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When You’re Getting Weird Vibes from Your Employee

Here's a healthy way to address conflict at work...

Full Script on What to Say to Them

Today, I want to talk about what to do when you decide an employee is a right fit for your organization, but there's still something that makes you think they're not fine. They're saying they're fine, but they're not acting fine. And you need to get to the bottom of the weird vibes from your employee. How do you have that conversation?

First up, make sure you set aside some time where you're not going to be interrupted, and that you can really have a good conversation with this person that's sincere, and you're not distracted. Get that squared away, block out those 30 minutes. You'll probably want to do it in a space where they feel like they can freely talk. So it might not be a conversation for a coffee shop. It might be a conversation for a closed door of an office, or a time, if you don't have an office, where you know you're not going to be interrupted.

Invite that person to talk once you've already gone through the steps of making your observation and you realize that something is just off, they're not okay, it's not something that was just a one-off or a bad day, it's consistent behavior. They're not fully engaged with the team. And you bring that to their attention. So you thank them, thank you for coming in today.

“I have noticed some things that I really want to get to the bottom of and work past with you. And thank you for making the time to meet with me. What I've noticed is, when we're in a staff meeting, you're sitting, often really, disengaged. You used to be quick to offer solutions, to be part of the conversation and for the past, however long it's been. For the past three weeks, you really have not been connected. I know I've asked you a few times if everything's okay, but something's off. What am I missing? What's going on?”

Then you're quiet.

And you let them talk. You haven't made any calls about if they're a good person. You haven't told them they don't like their job anymore. You haven't told them what you think is wrong. You've simply stated what you're observing, stated the disengagement, which really is the problem: disengagement. Now you're going to let them give you feedback. They are either going to continue to be buckled down and not say anything, or they're going to let you know what actually is going on. You need to be prepared for either scenario. If they continue to not say anything, we're gonna go that route first. If they're like, “Nope, just doing my job. Getting stuff done.” That's where you're going to have to be really specific around the behaviors that you want to see changed. And you may get some pushback. Tell them,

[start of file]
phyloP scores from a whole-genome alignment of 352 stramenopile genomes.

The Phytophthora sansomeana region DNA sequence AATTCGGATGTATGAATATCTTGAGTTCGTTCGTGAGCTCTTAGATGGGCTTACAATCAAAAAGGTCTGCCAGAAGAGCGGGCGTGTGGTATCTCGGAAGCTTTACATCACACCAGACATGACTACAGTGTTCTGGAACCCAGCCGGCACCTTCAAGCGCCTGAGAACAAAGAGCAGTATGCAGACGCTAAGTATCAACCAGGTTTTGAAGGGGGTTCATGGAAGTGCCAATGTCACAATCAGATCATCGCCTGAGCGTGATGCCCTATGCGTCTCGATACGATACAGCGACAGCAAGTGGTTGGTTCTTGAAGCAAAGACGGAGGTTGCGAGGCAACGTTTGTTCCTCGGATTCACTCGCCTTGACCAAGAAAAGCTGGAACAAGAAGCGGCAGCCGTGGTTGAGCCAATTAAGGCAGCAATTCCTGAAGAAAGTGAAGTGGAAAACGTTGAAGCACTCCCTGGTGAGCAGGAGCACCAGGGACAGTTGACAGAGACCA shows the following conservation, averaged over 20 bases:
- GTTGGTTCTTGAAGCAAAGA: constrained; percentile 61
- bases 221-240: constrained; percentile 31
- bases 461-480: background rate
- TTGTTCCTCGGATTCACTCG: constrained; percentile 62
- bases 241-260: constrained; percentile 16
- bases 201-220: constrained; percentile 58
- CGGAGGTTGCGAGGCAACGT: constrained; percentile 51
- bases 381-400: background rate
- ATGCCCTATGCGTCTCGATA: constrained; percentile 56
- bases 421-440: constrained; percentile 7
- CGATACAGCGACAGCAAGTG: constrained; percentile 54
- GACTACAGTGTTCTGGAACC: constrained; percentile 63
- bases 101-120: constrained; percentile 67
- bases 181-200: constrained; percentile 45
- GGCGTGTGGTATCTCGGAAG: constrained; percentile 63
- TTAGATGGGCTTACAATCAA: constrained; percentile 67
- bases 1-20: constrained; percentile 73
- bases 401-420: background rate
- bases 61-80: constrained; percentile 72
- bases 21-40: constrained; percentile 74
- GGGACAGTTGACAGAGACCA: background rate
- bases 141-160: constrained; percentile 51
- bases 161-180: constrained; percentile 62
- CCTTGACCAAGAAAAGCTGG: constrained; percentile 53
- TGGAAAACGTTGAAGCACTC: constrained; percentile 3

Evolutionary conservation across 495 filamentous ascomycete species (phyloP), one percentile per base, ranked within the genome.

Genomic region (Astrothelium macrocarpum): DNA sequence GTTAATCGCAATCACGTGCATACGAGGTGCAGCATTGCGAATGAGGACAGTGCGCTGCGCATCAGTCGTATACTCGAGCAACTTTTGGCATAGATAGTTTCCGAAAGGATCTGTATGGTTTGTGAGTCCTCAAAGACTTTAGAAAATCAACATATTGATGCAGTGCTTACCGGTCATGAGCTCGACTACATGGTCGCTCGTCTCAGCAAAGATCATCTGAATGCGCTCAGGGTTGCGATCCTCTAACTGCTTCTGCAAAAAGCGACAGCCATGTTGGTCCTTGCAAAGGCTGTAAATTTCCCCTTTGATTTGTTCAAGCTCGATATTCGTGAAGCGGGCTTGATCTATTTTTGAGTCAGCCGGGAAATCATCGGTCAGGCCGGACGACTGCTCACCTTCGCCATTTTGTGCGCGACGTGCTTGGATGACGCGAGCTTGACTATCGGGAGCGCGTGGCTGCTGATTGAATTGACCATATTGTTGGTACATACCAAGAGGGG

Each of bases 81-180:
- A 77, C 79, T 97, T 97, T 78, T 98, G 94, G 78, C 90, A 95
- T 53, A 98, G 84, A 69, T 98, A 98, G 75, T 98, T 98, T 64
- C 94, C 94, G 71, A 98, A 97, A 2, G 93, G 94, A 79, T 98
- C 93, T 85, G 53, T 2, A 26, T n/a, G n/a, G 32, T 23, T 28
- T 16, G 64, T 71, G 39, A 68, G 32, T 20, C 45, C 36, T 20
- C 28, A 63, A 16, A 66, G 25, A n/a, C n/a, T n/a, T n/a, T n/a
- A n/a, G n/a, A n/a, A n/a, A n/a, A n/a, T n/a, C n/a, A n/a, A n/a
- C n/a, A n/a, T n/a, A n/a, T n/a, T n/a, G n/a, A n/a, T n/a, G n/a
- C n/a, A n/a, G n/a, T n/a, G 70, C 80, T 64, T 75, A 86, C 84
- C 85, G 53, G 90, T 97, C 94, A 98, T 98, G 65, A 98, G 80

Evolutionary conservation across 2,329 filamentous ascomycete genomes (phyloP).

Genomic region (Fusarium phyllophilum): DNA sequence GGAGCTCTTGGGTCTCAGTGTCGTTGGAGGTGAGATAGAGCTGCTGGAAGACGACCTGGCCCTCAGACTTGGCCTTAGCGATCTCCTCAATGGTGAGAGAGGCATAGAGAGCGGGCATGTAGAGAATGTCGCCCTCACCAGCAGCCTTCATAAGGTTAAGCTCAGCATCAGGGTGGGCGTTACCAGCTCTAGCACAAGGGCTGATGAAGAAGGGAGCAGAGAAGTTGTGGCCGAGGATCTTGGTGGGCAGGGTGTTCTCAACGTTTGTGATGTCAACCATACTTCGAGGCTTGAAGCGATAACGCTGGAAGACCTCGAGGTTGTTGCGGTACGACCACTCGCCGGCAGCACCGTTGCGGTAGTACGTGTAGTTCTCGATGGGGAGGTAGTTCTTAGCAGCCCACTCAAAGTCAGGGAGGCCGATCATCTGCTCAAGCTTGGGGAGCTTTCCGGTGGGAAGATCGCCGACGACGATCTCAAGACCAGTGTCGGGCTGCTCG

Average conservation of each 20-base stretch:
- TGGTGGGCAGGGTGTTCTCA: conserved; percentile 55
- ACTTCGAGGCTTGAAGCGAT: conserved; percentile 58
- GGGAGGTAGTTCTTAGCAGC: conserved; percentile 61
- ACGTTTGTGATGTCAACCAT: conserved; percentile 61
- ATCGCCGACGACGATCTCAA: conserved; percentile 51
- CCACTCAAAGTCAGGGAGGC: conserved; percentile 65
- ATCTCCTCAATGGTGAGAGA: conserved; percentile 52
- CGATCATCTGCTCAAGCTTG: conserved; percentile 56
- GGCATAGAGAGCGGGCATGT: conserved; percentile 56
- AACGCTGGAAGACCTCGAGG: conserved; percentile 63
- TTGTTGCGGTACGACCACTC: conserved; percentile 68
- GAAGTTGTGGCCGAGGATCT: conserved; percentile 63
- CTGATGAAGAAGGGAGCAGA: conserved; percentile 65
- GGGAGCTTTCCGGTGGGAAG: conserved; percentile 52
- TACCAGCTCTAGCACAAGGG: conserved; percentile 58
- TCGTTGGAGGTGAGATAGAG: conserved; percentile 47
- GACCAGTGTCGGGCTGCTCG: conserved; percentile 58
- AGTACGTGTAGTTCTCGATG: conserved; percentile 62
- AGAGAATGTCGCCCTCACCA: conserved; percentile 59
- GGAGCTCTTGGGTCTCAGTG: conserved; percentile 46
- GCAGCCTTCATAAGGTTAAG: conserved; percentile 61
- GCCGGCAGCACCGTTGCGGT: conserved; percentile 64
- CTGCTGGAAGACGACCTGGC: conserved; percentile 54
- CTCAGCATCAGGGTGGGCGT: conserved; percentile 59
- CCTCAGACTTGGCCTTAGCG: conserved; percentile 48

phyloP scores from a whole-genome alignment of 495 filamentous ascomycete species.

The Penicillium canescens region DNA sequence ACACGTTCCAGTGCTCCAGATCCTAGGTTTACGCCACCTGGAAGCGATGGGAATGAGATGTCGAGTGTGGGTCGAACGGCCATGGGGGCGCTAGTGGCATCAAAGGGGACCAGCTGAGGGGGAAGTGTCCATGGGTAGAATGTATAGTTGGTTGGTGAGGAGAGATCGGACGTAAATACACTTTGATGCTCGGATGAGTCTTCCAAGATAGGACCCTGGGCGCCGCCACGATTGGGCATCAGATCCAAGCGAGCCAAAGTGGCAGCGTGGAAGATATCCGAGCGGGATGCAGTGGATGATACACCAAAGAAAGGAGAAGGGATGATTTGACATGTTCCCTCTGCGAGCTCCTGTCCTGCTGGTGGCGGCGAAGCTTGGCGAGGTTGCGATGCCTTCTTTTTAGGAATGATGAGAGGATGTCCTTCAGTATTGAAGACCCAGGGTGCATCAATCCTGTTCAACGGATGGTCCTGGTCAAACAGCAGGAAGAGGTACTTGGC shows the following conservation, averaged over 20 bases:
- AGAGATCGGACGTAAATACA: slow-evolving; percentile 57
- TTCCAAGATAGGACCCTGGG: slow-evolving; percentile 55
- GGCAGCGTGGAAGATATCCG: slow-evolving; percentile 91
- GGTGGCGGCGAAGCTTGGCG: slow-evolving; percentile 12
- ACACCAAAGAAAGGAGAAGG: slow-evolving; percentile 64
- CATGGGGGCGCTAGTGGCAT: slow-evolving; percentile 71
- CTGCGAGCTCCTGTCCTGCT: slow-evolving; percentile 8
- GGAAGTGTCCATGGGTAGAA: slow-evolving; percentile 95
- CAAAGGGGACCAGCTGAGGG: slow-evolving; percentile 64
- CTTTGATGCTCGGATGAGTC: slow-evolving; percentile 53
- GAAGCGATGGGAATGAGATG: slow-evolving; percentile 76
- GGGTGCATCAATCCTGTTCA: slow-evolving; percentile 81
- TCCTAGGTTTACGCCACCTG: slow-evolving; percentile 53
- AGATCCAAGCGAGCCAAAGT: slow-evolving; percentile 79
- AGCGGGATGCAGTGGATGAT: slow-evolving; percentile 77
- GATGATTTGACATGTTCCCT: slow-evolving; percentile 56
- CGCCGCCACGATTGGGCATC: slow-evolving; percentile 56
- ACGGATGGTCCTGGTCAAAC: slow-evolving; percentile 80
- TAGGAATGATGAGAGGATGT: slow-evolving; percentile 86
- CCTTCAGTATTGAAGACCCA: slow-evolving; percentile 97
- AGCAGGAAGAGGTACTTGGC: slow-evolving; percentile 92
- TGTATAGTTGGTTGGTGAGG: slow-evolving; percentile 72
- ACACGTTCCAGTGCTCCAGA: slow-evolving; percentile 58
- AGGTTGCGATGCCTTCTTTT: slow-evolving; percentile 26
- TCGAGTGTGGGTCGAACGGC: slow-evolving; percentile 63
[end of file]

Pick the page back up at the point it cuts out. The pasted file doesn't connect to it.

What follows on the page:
“I really missed your engagement with the team and you bringing suggestions to the table and being engaged with what's happening around here bringing in the good ideas, being a troubleshooter, being the first one to jump up to do something. I missed that. And we need to see that back. That is a really valuable piece of what you bring to the table.”

You're stating very clearly what you need to see differently. We're not done yet, though. They might give you some pushback at this point. They might say, “Am I supposed to fake being happy at work?” Now we're getting somewhere. Now you can see if they are giving you a lot of pushback, and if you're feeling a lot of resistance.

This is where you can really dig in and start to figure out what is the root of that resistance.

That's where you can if they say something like that:

“I would love to know what is not making you happy at work. Can you tell me more about that?”